Free Our Minds

Obama's unique background helped him break through shackles most of us didn't even realize we wore.

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Obama has proved us wrong.

Perhaps he had not been jaded in the way that so many other African Americans have been because of our experience with limitations. Obama grew up differently. Yes, he knew of racist barriers, and, yes, he experienced racism in his life, we learn from his memoir, Dreams of My Father.

But although he embraces African-American identity and culture, he is a biracial person whose black Kenyan father was absent and who was raised by his white American mother and grandparents. He would not have absorbed the parental racial angst like so many of the rest of us, hearing our parents' message, whether subtle or overt, about what white folks wouldn't let us do.

And he is not a descendant of slaves—at least not here in America, though one can't discount the possibility that Obama's Kenyan ancestors were raided perhaps by Arab or other slave traders who once pillaged that region of Africa. If such a history exists and Obama, who grew up with little contact with the Kenyan side of his family, is aware of it, he has not publicly discussed it.

Because of this different kind of background, he would not know that deep well of unspoken African-American pain passed down since slavery days, from generation to generation. Such cultural knowledge is both a strength, and, at times, a source of self-limitation that only compounds the corrosive effect of the limits imposed on us by white society.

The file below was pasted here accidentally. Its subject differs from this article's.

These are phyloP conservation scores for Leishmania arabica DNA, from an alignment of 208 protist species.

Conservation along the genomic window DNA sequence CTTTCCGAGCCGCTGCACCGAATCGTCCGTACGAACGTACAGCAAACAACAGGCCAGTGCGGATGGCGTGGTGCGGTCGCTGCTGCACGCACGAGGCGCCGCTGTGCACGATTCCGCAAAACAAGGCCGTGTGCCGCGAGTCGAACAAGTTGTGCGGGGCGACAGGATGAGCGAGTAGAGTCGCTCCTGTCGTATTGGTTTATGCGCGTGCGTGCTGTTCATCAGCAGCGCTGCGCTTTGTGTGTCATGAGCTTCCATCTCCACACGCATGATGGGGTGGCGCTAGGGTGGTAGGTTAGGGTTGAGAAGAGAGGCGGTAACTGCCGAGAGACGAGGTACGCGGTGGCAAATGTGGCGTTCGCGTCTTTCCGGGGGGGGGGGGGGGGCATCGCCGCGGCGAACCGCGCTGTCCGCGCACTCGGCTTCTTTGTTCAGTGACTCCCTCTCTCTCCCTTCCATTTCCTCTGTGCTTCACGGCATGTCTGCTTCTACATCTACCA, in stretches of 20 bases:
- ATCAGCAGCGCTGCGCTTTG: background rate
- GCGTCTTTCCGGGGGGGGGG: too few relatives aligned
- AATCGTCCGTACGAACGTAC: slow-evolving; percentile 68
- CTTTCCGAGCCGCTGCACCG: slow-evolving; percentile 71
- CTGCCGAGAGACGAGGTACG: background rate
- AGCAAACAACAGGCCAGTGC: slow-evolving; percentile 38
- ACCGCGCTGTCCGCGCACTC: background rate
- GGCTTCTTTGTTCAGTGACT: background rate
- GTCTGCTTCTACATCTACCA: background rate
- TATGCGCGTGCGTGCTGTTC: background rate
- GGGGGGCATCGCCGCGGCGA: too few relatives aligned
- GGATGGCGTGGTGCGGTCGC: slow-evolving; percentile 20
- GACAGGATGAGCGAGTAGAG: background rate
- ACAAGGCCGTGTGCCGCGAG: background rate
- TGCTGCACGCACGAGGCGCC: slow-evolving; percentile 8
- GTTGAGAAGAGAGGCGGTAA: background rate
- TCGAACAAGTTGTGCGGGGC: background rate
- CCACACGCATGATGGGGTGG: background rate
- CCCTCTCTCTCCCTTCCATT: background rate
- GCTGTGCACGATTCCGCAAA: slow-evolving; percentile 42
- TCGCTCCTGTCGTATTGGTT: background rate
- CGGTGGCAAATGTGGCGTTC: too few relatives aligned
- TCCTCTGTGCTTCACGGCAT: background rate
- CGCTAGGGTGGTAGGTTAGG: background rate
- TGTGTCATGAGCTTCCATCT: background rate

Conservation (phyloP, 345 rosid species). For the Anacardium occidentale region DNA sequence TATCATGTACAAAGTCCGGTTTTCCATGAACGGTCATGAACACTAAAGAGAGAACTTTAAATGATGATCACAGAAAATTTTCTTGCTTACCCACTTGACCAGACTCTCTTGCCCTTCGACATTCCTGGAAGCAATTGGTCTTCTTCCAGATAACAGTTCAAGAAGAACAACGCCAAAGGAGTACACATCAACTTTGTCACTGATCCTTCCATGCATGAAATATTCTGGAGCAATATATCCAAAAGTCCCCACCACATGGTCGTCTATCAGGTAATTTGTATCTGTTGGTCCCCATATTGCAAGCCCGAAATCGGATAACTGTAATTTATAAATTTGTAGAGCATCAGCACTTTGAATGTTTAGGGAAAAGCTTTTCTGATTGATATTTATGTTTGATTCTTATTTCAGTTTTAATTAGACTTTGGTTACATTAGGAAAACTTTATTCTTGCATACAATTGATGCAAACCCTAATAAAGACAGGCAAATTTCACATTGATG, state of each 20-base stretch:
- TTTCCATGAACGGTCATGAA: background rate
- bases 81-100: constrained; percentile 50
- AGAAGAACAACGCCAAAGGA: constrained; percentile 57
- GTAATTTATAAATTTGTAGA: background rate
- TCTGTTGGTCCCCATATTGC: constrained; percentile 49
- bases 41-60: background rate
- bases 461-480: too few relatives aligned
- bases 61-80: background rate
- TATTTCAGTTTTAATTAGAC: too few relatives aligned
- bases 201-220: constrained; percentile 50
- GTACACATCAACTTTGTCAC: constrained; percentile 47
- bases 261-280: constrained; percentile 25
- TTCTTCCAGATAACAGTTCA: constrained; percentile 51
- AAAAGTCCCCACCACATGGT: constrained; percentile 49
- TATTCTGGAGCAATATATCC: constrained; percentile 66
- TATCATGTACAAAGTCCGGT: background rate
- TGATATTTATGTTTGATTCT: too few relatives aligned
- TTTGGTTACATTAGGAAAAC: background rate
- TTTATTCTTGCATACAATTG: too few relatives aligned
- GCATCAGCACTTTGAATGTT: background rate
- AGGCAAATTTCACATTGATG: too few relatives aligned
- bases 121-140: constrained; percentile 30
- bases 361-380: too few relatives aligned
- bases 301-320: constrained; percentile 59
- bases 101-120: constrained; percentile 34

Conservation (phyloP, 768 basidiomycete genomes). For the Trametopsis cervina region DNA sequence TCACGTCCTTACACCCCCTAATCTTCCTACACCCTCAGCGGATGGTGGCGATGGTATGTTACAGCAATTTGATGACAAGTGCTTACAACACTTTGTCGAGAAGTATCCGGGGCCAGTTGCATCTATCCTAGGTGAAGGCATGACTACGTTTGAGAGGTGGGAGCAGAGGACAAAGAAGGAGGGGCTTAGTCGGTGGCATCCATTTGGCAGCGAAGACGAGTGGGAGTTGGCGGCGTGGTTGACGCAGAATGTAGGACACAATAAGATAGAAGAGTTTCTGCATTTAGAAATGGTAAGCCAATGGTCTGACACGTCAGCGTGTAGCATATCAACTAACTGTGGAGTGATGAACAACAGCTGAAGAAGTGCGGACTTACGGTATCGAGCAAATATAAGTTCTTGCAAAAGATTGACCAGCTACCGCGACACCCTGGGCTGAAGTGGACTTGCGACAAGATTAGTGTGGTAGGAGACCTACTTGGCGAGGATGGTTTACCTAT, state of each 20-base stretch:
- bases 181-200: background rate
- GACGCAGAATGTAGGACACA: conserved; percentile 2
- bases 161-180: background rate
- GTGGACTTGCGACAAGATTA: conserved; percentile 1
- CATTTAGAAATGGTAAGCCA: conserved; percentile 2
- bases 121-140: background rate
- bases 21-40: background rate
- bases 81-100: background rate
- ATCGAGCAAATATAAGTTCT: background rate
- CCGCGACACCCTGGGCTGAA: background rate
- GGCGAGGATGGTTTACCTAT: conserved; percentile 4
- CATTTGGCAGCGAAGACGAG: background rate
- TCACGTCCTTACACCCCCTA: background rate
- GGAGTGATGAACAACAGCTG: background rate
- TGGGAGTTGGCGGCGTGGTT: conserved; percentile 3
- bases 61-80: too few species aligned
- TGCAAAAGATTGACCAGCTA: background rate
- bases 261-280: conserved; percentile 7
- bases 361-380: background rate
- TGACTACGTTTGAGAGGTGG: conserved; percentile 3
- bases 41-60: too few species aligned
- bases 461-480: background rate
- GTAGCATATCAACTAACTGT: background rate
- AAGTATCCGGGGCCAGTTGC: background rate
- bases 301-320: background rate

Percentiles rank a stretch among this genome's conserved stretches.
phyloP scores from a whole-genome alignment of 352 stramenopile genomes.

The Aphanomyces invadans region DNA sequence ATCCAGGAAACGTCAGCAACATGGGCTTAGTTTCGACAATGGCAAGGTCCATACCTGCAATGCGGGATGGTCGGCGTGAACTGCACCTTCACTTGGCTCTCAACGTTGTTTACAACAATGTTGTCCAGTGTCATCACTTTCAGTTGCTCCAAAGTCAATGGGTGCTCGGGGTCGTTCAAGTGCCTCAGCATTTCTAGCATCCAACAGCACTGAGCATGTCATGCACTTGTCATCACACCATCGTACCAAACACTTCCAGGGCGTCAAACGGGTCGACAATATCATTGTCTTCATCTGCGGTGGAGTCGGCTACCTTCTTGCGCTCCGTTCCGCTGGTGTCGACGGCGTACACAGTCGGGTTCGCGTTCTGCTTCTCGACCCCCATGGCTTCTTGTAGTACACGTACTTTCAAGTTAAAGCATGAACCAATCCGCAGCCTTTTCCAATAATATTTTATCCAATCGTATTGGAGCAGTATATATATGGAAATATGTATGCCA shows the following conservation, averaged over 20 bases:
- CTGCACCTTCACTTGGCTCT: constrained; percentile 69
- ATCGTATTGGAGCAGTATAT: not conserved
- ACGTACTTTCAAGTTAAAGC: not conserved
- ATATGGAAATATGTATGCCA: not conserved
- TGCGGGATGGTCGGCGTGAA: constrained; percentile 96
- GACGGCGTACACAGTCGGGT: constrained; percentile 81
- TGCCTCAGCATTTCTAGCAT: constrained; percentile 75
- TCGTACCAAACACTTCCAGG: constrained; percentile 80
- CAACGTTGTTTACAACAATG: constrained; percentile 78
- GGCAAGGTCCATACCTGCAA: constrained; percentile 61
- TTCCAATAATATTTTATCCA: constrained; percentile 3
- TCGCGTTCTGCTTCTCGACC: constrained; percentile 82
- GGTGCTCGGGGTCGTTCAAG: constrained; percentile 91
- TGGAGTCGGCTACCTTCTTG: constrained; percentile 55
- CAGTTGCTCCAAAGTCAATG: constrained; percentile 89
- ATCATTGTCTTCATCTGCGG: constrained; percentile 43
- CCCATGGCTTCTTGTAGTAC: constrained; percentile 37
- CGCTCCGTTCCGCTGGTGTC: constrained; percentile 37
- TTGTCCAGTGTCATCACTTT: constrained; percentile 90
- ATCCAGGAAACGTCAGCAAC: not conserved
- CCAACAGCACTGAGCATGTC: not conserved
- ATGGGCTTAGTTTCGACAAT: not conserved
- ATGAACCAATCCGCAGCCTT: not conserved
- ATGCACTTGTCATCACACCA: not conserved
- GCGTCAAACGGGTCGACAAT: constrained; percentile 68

And one of the most heartbreaking effects of self-limitation is its atrophying impact on young African Americans. Why try, if I'm only going to face racism? Why venture beyond my cultural comfort zone if they (the big white they) don't want me there?

What Obama's candidacy and victory prove is that they, too, have changed; they, too, have broken through some barriers. Like the elderly white man wearing the huge Obama button who recently approached me in the parking lot of the local grocery store. Tapping his big button, he asked: "You gonna vote for my guy?" I said, "For sure!" And as we chatted a bit about the campaign, he touched my arm and said: "You know, I was raised in Arkansas and everything was segregated. I am so proud to be able to vote for an African American." I felt proud, too, to be able to experience such a moment. To witness a barrier falling, a limitation being let go.

My Election Day bitter sweetness has passed. I now marvel at all the cross-racial jubilation washing over the nation and the new dialogues about race and country that Obama's victory has sparked. In an e-mail evoking the spirit of South Africa's first democratic election, a friend in Johannesburg wrote, "Yesterday we woke up yet again (the last time being April, 1994, for me) to a new world filled with promise."

Quietly, privately, through years of defensive bluster and agitation about race, I have longed for a time like this—a new American dawning. I am holding on tight to this precious, precious moment.

Lynne Duke was a writer for The Washington Post for 20 years and authored the 2003 memoir "Mandela, Mobutu and Me: A Newswoman's African Journey."